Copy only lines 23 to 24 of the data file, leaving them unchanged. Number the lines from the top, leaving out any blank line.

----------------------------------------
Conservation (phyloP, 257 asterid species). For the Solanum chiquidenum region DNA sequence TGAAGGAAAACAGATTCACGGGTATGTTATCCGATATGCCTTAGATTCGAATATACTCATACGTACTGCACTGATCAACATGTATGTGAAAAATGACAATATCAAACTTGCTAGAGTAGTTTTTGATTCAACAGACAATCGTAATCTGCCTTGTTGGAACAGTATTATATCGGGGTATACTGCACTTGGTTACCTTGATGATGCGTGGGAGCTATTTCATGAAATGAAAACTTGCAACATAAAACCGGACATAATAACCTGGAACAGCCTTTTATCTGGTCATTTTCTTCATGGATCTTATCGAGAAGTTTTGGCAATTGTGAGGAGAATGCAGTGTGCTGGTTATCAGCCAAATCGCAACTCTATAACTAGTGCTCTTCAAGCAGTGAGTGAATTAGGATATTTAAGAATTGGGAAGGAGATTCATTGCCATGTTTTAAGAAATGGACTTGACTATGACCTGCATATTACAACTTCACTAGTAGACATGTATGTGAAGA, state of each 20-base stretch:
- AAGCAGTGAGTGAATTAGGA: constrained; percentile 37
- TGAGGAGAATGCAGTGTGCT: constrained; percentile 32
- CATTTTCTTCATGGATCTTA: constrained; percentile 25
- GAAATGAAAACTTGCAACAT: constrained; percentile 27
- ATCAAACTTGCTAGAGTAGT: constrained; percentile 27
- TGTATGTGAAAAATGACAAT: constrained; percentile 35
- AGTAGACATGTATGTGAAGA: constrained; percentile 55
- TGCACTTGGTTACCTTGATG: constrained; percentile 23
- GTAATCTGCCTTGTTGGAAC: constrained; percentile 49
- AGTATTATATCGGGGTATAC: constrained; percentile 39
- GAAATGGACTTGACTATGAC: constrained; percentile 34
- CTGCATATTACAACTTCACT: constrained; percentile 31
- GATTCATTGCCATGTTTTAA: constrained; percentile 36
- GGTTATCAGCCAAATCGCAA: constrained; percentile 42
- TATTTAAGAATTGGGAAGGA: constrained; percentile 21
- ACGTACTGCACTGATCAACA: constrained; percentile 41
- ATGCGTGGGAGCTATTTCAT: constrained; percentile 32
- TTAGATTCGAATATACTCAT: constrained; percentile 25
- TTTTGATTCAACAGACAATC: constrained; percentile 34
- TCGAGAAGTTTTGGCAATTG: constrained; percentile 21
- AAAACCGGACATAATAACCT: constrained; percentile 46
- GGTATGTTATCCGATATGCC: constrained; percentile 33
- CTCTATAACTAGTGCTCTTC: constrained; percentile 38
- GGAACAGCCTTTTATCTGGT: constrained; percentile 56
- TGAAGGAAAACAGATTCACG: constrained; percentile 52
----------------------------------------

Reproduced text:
- GGTATGTTATCCGATATGCC: constrained; percentile 33
- CTCTATAACTAGTGCTCTTC: constrained; percentile 38